Right-sided infective endocarditis (RIE) is commonly due to Staphylococcus aureus and often involves the tricuspid valve (TV). A 31-year-old man with prior intravenous drug use presented with substernal pain, cough, dyspnoea and fever. Examination revealed a febrile, tachycardic male with peripheral infective endocarditis stigmata and right-heart failure.
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Laboratory parameters demonstrated leucocytosis, lactic acidosis and methicillin-resistant S. aureus (MRSA) bacteraemia. Echocardiography demonstrated multiple TV echodensities and chest imaging confirmed septic emboli. The MRSA species demonstrated ‘vancomycin-creep’, necessitating therapy with daptomycin and ceftaroline. Owing to persistent bacteraemia and septic shock, the patient underwent TV surgery, but continued to have a poor postoperative course with subsequent death. Indications for surgical therapy of RIE are limited to the European guidelines and most data are extrapolated from left-heart disease. MRSA exhibiting vancomycin-creep portends a poorer prognosis and requires aggressive therapy. We advocate the use of ceftaroline salvage therapy with daptomycin, pending further trials.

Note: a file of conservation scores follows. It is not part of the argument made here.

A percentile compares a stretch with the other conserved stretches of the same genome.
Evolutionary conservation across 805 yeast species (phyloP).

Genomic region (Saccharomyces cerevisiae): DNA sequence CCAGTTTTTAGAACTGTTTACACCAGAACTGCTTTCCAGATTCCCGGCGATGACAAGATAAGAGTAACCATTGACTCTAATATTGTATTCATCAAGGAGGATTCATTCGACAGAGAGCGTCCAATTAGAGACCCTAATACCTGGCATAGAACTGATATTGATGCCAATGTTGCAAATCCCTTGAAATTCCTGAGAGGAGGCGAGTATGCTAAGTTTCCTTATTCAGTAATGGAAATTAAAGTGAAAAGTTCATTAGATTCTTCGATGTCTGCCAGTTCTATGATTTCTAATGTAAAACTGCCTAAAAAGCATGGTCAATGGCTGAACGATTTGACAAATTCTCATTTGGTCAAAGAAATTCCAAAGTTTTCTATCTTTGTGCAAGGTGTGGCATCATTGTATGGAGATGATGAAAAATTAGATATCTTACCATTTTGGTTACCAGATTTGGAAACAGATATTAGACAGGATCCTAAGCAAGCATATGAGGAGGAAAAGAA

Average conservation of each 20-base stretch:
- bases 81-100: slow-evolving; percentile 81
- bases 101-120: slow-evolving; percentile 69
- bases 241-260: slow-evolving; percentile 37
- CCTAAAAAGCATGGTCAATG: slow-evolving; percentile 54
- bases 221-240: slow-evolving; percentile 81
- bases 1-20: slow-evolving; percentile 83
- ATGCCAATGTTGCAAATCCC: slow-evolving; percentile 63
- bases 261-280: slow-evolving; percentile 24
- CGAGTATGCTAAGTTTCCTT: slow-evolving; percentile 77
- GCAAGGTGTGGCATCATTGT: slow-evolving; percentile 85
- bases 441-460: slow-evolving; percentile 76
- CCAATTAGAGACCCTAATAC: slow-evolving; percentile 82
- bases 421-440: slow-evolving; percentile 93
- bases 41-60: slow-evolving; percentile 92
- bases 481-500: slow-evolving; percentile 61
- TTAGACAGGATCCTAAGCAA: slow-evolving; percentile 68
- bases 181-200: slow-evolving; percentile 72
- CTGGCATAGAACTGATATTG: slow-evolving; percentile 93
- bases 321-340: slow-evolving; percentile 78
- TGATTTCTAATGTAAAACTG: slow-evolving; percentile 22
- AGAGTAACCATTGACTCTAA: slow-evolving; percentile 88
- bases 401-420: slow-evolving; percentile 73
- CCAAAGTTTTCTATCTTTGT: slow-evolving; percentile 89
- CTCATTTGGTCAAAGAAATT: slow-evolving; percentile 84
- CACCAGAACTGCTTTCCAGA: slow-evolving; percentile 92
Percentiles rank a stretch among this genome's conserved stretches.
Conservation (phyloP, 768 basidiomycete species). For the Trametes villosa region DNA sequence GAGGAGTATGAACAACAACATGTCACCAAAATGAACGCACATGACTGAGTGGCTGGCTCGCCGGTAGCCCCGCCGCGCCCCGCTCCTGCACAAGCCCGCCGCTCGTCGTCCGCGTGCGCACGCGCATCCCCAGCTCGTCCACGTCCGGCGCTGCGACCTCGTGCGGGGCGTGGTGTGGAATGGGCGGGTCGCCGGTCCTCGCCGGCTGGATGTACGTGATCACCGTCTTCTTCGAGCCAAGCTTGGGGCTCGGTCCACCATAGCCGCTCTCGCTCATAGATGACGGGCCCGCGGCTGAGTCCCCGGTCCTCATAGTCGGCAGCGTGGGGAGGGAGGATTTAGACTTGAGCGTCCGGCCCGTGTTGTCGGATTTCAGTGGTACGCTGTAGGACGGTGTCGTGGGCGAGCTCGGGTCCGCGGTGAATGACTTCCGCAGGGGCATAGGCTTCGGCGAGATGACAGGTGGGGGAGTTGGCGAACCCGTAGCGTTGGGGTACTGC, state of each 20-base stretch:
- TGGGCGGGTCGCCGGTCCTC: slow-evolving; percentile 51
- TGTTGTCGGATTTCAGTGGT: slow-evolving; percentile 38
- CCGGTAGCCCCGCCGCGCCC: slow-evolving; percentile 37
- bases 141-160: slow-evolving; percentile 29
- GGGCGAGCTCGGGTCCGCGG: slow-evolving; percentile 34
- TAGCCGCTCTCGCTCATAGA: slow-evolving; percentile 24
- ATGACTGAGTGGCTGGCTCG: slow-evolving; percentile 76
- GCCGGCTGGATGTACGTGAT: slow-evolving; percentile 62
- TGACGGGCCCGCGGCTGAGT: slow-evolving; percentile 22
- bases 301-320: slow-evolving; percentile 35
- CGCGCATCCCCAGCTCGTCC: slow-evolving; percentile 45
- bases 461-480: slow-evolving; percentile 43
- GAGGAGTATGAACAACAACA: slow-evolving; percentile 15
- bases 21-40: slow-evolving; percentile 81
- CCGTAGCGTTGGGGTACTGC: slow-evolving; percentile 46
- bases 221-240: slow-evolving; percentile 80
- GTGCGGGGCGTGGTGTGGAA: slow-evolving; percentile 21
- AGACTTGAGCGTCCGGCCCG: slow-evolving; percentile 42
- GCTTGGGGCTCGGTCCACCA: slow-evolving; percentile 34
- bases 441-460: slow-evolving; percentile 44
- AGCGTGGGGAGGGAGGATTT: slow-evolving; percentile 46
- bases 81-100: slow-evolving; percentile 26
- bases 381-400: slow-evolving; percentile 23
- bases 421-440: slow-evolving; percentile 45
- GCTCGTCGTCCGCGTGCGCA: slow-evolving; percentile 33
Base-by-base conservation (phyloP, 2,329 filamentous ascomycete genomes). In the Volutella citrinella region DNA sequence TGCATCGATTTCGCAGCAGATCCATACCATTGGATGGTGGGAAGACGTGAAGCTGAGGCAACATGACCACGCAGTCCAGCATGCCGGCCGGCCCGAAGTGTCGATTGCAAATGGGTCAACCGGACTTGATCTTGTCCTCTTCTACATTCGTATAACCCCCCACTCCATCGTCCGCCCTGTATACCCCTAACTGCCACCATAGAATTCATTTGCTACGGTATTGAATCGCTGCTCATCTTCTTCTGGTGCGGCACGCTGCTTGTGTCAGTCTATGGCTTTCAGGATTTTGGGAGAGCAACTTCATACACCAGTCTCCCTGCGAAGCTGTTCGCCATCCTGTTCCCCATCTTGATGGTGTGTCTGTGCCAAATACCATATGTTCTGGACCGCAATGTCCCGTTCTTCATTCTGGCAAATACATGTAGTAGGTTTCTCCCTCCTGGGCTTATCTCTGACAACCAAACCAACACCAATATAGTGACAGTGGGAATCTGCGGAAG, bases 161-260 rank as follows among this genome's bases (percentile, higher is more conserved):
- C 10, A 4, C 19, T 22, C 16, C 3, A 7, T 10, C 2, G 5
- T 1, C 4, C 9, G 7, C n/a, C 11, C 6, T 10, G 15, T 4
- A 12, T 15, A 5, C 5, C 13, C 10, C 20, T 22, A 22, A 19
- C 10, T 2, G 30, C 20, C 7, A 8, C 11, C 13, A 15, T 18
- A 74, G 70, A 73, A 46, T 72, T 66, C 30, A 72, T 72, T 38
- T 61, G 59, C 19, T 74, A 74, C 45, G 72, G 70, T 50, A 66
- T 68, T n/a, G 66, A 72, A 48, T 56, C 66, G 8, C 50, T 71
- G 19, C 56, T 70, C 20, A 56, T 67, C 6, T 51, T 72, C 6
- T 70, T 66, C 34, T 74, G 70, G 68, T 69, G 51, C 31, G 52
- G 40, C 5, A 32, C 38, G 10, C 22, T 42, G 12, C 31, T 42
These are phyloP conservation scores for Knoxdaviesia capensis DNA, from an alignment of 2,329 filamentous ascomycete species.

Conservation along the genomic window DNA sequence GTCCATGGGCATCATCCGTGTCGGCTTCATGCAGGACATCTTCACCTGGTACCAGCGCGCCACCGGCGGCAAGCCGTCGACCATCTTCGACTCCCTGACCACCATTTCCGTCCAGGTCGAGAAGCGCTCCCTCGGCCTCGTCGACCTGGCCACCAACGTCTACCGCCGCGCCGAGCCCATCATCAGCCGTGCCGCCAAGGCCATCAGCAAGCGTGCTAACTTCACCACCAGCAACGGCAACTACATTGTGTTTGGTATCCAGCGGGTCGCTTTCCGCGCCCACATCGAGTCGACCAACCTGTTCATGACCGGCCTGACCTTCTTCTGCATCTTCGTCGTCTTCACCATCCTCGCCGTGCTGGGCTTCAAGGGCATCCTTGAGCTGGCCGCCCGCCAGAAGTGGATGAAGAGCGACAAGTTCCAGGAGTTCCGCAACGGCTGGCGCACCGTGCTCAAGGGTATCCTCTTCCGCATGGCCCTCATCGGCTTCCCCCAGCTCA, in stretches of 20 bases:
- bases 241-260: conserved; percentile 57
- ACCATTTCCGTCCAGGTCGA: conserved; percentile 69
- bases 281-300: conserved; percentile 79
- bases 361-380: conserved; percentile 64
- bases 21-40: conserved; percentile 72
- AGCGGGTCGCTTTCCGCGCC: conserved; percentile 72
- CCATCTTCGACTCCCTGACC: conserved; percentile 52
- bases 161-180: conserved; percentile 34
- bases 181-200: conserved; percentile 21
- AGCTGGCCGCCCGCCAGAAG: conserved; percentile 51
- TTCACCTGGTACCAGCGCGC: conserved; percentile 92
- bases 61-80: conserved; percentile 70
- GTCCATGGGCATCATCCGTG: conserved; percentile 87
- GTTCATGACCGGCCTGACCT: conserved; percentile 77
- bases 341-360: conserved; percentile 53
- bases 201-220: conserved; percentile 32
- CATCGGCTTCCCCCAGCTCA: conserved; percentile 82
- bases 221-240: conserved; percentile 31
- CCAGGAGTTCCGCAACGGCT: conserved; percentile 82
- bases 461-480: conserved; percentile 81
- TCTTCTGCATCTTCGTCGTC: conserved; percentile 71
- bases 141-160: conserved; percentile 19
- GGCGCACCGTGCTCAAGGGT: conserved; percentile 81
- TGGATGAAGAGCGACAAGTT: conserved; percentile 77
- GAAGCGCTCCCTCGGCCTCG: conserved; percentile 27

Sundaragiri, P.R., Vallabhajosyula, S., Mahfood Haddad, T. and Esterbrooks, D.J. (2015) Tricuspid and mitral endocarditis due to methicillin-resistant Staphylococcus aureus exhibiting vancomycin-creep phenomenon. BMJ Case Reports. November 3rd.
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